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Catholics and the Bible

When television was still a novelty, we would watch almost anything just because it was on.
In the early 1950s, for instance, when I was only about ten years old, I watched Life Begins at 80, on which a panel of four octogenarians would answer questions mailed in by viewers.
On another show from that period, two teams of four teenagers would compete in identifying verses from the Bible.
The moderator would read a passage, and the teams would vie to be first in finding it and stating the book, chapter, and verse.
Although I watched this show every week, these kids impressed me as geeks, and Protestant geeks at that. That was the easiest way to explain why I couldn’t do what they could do.
In those days, we Catholics celebrated the Mass in Latin, so the only Scripture most of us heard in English was the Sunday Gospel.
Our religious instruction concentrated on the catechism and never delved into the Bible.
But things have changed.
While most of us Catholics still couldn’t compete with those geeks, we have been encouraged by the Church to read the Scriptures, pray with the Scriptures, and learn about the Scriptures.
A significant step in this process occurred sixty years ago when Pope Pius XII issued his encyclical letter Divino afflante Spiritu (Inspired by the Holy Spirit), calling for new translations of the Bible and encouraging critical analysis of the texts in light of advances in archeology and historical research.
Then, in 1965, the Second Vatican Council approved the document known as Dei verbum (The Word of God) which says that the Scriptures, like the Eucharist, nourish the whole life of the Church.
The Council didn’t pull any punches in expressing, in the words of St. Jerome, the importance of biblical studies for the people of God as well as for scripture scholars and theologians: “Ignorance of the Scriptures is ignorance of Christ.’’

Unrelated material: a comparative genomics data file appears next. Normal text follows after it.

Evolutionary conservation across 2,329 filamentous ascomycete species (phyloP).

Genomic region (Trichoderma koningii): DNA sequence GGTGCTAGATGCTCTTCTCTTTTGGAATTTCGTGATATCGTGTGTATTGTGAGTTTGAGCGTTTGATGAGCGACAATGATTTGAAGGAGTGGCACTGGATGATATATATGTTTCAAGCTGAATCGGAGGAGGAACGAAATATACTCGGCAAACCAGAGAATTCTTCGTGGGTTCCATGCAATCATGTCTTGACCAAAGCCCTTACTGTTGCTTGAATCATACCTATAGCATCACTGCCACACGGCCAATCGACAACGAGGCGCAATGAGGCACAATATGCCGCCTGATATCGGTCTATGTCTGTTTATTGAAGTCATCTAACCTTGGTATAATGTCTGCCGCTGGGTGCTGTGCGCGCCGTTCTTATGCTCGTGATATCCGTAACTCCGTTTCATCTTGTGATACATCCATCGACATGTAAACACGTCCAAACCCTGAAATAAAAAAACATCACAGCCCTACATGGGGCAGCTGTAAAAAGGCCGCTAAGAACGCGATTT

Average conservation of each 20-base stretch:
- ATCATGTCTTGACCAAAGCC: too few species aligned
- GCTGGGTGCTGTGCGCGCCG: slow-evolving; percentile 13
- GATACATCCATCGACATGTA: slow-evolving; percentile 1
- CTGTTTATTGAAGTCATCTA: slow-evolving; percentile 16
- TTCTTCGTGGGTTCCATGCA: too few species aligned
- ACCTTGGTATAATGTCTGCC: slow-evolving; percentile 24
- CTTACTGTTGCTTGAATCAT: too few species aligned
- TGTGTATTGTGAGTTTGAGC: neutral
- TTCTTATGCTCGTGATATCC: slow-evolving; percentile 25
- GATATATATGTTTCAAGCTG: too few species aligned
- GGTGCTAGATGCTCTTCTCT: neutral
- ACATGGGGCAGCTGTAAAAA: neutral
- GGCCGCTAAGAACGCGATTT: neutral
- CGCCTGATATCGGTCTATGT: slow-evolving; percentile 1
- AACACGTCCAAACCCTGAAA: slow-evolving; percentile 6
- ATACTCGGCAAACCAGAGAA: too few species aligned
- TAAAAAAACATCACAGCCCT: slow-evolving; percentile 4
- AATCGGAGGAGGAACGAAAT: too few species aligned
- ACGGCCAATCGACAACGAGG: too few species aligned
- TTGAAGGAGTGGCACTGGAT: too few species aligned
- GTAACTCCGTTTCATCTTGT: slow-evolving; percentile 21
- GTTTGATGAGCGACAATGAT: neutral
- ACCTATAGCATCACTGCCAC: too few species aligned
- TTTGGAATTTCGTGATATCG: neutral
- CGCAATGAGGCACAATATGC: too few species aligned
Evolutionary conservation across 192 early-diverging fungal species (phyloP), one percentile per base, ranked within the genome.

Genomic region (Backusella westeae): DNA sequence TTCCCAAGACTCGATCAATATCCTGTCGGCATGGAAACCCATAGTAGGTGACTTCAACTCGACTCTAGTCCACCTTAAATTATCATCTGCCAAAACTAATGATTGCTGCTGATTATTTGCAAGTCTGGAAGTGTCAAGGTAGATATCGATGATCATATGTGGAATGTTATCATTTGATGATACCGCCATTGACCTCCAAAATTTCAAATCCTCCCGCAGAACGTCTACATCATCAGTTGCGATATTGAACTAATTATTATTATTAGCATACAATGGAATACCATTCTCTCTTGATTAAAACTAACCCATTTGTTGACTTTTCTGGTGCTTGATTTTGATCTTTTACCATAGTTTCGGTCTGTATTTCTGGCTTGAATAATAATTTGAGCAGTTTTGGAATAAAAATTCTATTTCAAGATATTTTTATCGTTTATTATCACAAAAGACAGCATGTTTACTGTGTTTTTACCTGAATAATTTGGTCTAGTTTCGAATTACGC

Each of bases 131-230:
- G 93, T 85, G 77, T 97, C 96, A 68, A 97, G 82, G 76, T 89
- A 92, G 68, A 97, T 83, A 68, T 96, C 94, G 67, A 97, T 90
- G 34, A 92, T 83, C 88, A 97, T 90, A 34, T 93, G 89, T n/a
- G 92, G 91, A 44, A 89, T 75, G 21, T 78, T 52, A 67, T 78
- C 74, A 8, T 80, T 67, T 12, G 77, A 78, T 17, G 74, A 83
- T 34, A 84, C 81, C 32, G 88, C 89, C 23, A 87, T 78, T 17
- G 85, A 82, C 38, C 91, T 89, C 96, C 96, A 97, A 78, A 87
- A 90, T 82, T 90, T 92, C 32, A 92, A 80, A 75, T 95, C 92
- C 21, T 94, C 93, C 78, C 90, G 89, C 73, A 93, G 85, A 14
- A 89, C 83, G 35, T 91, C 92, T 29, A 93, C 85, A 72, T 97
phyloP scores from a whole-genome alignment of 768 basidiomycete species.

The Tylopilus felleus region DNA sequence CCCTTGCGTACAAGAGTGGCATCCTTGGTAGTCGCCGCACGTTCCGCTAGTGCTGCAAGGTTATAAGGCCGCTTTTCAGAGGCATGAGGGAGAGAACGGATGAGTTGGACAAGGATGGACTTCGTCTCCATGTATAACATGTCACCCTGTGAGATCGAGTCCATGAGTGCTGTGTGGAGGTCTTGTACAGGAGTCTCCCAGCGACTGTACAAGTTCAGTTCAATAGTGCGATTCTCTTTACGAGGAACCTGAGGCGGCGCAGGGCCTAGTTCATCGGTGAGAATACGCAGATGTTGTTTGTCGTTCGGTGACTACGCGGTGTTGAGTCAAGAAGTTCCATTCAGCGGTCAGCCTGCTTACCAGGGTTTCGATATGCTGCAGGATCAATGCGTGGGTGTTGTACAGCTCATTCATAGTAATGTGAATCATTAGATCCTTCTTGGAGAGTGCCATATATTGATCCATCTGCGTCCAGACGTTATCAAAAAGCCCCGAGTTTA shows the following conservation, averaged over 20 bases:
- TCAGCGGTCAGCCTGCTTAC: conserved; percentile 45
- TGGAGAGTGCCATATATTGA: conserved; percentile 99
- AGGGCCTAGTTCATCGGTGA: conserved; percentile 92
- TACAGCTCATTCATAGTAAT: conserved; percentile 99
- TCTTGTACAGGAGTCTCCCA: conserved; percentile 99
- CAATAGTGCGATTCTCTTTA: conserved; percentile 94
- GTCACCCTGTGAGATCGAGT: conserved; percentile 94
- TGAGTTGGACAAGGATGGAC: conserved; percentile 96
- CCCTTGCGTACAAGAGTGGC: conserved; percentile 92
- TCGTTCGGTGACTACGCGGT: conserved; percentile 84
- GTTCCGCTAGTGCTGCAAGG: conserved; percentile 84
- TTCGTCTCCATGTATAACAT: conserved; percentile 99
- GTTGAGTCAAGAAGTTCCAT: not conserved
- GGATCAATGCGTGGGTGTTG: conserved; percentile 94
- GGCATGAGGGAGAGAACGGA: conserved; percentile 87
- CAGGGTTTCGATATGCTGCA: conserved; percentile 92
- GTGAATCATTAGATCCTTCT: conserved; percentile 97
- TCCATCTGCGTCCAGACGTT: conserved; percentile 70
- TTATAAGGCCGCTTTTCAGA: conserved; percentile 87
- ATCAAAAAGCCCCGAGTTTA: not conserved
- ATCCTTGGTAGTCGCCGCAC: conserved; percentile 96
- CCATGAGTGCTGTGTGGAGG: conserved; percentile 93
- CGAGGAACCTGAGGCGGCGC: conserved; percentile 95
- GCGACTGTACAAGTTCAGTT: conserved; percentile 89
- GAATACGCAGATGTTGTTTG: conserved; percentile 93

There are many opportunities now for Catholics to learn about the Bible — study groups or lectures sponsored by parishes and dioceses and formal courses offered by Catholic colleges and universities.
There are also many Bible-study resources for sale at Catholic book stores and on line.
But the Church doesn’t encourage us only to study the Scriptures in an academic way, but also to experience the Scriptures through prayer and contemplation.
One means of doing this, which began in monastic life but has become increasingly popular beyond the monasteries and convents, is lectio divina, a contemplative way of praying with the Scriptures each day to attune ourselves to the voice of God in our daily lives.
Another practice that began in religious life but is now used by many lay people is The Liturgy of the Hours.
Also known as “the Divine Office,” this is the official worship prescribed by the Church for each day of the week, consisting of psalms, prayers, hymns, and both biblical and non-biblical readings.
Joining one of the small Christian communities that exist in many parishes is still another approach.
Members of small communities engage in faith sharing that includes reading and reflecting on scripture passages and seeking ways to put the word of God into practice in everyday life.
And, of course, one can simply set aside a few minutes each day to read from the Bible and mediate on what words or phrases are especially moving or meaningful.
Adopting this practice with a goal in mind, such as reading through the four Gospels, or through the books of Genesis and Exodus, or through the psalms, can be a good way to become familiar and comfortable with the Scriptures.
None of us needs to get to the point of flipping to the right page after hearing a single verse from the Bible, but all of us are welcomed and — this is important — encouraged to make a place in our often hectic lives for listening to the word of God, a word that is spoken not just for scholars but for all people.
Charles Paolino is a member of the RENEW staff and a permanent Deacon in the Diocese of Metuchen.

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